Hospital's letters typed in Philippines as clerical workers here still in dole queues
A DUBLIN hospital has outsourced the typing of letters to a company in the Philippines -- because it's faster.
Tallaght Hospital claims that the service it provides for patients works more efficiently when its letters are written 11,000km away.
As hundreds of thousands -- including countless clerical workers -- are stuck in the dole queues, the hospital claims that there is nothing wrong with the practice.
But a Government TD has described the outsourcing as "utterly bizarre".
All other hospitals in the capital say that they have no similar arrangement with any foreign companies.
The HSE admitted that in order to provide "quality and efficient turnaround time" the work of transcribing letters prepared by consultants is carried out by a private company understood to be based in the Philippines.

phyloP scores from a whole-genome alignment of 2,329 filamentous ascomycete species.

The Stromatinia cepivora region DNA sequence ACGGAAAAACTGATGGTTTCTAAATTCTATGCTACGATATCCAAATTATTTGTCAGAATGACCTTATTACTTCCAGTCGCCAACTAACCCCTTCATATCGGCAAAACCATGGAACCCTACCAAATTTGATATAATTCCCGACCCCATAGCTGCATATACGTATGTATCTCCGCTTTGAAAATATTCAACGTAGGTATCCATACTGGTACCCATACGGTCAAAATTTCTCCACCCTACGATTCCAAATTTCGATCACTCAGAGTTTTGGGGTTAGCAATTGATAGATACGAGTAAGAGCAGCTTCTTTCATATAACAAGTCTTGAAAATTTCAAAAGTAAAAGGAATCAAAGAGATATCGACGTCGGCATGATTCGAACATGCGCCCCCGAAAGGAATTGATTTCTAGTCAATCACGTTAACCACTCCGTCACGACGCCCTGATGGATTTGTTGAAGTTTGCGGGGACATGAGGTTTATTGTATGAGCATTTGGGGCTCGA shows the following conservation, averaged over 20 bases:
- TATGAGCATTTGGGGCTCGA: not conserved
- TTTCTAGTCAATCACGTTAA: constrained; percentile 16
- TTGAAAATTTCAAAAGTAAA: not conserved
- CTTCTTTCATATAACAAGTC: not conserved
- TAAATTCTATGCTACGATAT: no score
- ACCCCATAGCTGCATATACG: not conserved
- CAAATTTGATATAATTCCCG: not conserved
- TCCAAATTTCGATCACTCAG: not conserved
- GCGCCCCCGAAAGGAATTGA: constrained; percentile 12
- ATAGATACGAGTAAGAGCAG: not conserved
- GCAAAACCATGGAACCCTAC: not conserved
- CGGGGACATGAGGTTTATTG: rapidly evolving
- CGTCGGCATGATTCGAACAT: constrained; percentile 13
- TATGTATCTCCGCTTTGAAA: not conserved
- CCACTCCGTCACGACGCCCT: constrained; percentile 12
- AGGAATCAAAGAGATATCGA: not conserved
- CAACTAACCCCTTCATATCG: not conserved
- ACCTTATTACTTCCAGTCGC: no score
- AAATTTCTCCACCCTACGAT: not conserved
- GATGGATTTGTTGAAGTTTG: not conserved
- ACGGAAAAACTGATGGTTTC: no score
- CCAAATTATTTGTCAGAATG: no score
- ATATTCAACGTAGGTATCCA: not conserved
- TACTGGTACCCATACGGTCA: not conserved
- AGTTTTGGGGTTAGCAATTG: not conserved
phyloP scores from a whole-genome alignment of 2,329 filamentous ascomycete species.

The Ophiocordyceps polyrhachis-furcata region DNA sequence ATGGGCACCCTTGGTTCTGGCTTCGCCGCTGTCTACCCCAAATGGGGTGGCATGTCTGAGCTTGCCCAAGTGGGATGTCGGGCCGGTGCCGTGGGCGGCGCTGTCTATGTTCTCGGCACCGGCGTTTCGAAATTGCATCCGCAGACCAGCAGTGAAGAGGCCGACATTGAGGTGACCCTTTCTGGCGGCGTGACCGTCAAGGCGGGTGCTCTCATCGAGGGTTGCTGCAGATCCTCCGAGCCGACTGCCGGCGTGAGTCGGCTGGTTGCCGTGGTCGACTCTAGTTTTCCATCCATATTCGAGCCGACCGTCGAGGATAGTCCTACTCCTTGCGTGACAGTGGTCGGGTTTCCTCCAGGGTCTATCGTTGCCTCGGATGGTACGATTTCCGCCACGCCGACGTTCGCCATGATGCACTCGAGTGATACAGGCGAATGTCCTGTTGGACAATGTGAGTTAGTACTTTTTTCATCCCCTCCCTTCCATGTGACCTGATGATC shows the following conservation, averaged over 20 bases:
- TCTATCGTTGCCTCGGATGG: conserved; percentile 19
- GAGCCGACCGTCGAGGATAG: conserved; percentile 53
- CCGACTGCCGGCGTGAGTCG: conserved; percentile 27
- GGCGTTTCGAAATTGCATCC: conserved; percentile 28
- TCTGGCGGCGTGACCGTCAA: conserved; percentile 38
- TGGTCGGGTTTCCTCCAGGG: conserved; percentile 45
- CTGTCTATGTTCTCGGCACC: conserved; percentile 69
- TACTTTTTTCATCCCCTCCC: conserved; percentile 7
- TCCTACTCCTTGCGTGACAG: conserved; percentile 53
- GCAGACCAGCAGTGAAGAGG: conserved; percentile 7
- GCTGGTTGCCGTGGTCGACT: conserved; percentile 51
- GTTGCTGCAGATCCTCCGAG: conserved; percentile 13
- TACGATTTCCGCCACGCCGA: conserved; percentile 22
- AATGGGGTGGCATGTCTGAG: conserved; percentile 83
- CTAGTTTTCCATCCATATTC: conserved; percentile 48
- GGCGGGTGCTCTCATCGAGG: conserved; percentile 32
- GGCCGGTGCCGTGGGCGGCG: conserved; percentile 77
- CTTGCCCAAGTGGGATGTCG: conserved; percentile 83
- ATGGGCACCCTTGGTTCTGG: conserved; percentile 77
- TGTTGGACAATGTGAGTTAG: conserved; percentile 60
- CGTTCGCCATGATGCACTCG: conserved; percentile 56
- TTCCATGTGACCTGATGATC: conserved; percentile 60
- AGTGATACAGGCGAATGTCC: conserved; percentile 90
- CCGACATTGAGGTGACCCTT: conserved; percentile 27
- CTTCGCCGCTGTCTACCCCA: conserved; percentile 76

Labour's Robert Dowds has criticised the hospital, saying: "At a time when jobs are few and far between, I would much prefer this work to be done in Ireland. It is a bizarre practice given that letters which are intended for patients here are typed up halfway across the world."
He has raised concerns about the accuracy of the correspondence and confidentiality.
"You'd imagine important medical letters need to be typed up accurately and close to the source involved.
"I'd have concerns about confidential information getting lost or divulged and I'm calling on the minister to address this."
A spokeswoman for the hospital said that it employs medical secretaries within the facility to transcribe dictated letters.
"To supplement this process an external service provider is also used.
The hospital has a policy of identification and transcribing of urgent letters to avoid any delay. They are typed within 24 hours of being requested," she said.
"The hospital is very aware of patient confidentiality and patient names cannot be identified from the letters that are out-sourced."